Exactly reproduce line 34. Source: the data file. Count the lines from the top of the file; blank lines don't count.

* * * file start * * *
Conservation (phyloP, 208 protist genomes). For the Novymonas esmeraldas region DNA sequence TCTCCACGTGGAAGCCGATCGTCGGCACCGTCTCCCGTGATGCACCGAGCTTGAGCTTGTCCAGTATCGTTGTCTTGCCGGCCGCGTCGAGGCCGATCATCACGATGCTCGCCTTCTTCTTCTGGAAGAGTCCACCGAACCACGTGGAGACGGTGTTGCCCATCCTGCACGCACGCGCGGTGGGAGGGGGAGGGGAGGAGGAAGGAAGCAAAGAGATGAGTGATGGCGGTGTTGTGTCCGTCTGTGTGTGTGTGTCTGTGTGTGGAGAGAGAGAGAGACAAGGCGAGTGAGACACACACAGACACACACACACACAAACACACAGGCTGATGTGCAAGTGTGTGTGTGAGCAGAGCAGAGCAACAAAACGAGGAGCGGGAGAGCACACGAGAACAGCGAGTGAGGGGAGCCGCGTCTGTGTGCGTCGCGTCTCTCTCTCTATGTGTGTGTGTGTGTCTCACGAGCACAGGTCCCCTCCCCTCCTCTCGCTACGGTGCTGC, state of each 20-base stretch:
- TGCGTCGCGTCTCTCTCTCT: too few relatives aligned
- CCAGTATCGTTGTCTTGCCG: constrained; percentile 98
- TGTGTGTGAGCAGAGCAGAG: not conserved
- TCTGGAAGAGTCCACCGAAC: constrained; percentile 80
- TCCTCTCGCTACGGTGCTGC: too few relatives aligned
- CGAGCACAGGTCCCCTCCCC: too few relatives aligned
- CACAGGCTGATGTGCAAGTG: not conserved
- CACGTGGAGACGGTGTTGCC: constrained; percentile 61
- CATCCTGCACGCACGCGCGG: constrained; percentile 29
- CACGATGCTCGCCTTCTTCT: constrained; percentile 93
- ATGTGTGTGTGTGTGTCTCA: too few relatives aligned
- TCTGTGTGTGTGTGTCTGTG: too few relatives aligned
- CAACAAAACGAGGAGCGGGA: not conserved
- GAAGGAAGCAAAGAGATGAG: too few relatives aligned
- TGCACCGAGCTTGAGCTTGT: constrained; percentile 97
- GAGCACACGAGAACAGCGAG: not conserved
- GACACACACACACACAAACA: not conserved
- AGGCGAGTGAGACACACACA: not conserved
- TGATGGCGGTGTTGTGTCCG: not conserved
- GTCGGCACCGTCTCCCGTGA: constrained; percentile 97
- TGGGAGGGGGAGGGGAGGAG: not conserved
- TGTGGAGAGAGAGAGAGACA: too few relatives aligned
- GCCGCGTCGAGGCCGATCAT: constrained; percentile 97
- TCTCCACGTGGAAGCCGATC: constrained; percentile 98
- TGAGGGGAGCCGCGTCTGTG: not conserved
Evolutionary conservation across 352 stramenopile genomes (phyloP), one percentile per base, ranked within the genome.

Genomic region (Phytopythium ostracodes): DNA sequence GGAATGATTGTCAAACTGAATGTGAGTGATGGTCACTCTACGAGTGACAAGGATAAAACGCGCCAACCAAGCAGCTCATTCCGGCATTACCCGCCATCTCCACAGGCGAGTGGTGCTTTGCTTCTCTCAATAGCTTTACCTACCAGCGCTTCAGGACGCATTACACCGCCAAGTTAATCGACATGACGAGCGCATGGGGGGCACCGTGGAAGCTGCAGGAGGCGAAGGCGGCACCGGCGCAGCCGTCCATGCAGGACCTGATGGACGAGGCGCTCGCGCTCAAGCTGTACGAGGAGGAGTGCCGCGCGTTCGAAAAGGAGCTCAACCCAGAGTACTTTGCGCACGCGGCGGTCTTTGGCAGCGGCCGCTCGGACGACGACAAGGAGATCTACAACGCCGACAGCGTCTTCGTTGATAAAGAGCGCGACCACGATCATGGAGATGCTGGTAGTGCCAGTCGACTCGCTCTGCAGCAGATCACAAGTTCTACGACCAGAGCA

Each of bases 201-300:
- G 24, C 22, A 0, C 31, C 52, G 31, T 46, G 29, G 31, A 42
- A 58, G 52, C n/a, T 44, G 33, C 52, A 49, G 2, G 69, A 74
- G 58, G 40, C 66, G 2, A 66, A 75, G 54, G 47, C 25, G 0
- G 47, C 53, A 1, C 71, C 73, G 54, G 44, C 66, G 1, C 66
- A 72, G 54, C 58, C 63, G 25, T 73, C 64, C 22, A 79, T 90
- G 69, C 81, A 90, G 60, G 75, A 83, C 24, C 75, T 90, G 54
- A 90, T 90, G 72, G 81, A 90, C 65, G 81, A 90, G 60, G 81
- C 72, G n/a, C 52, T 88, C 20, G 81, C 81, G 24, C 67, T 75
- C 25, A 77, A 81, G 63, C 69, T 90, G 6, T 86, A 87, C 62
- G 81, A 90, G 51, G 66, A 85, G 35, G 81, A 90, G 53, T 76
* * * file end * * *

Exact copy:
- A 72, G 54, C 58, C 63, G 25, T 73, C 64, C 22, A 79, T 90